Frog or Toad?

Spring is on its way which means frogs and toads will be making their way to suitable water bodies to breed. Maybe you have spotted amphibian activity or spawn in your area already!

One question that I often get asked is how to tell the difference between frogs and toads?  Here are the main characteristics to help you identify them correctly.

Common Frogs

Common Frogs can be a variety of colours but are usually olive green/brown with dark markings, stripy legs and a dark patch behind the eye. Their skin is smooth and moist and they have long legs for jumping. They tend to lay their spawn in shallow bodies of water where there are fewer predators of the tadpoles. The spawn is laid in clumps of jelly-covered eggs early in spring and as the tadpoles mature they become brown and speckled.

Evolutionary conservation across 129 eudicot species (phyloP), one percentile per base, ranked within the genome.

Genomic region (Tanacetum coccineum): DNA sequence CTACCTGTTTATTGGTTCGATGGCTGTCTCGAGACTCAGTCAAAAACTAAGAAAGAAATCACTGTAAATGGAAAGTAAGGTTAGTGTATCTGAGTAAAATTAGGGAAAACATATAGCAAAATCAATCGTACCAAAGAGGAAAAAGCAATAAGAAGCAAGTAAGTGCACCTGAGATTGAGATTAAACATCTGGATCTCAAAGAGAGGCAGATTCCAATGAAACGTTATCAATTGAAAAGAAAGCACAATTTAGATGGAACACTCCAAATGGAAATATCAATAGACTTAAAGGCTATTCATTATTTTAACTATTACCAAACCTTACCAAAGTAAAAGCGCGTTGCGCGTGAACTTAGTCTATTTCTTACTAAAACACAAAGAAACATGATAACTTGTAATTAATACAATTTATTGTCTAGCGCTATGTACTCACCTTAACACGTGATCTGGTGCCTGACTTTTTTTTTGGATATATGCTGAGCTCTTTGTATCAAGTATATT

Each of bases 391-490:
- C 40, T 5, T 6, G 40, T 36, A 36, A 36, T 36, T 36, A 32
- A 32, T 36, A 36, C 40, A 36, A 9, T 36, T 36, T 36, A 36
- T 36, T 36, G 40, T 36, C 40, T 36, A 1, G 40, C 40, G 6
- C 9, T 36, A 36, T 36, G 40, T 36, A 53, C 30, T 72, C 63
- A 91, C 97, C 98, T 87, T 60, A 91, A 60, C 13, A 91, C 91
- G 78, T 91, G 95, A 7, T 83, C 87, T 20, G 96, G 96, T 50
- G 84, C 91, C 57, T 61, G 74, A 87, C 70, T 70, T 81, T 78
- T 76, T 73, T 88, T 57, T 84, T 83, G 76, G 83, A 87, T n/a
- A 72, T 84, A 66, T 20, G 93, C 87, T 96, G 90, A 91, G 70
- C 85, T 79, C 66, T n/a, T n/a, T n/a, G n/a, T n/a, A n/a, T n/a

Common frogs have smooth skin.

Common Toads

Common Toads tend to be darker coloured with dry, bumpy or ‘warty’ skin. They have golden eyes with horizontal pupils and two distinctive lumps behind the eyes. These lumps are glands which produce a toxin in their skin, making them unpalatable to predators. They prefer to spawn in larger, deeper bodies of water and their spawn is laid in ‘chains’, a double row of eggs which they often wrap around the vegetation. The tadpoles are black and like the adults, they have toxins in their skin to deter predation.

Common Toads are darker than frogs.

Did you know that frogs and toads don’t actually live in water!  They only return there to breed and the tadpoles also leave the water once fully developed. If you do have a pond please provide easy access in and out to prevent them from drowning.

frog spawn

Frogs are seen in or around ponds on hotter days as they cool down. Once they leave the pond, they can be found in vegetation or damp places. In winter they shelter under rocks, in compost heaps or at the bottom of ponds. Toads are often found under logs or in compost heaps but can cope with drier habitats.

Frog and Toad ID

Both are gardeners’ friends, eating slugs, snails and other invertebrates!

Gretchen Taylor, WTSWW's People & Wildlife Officer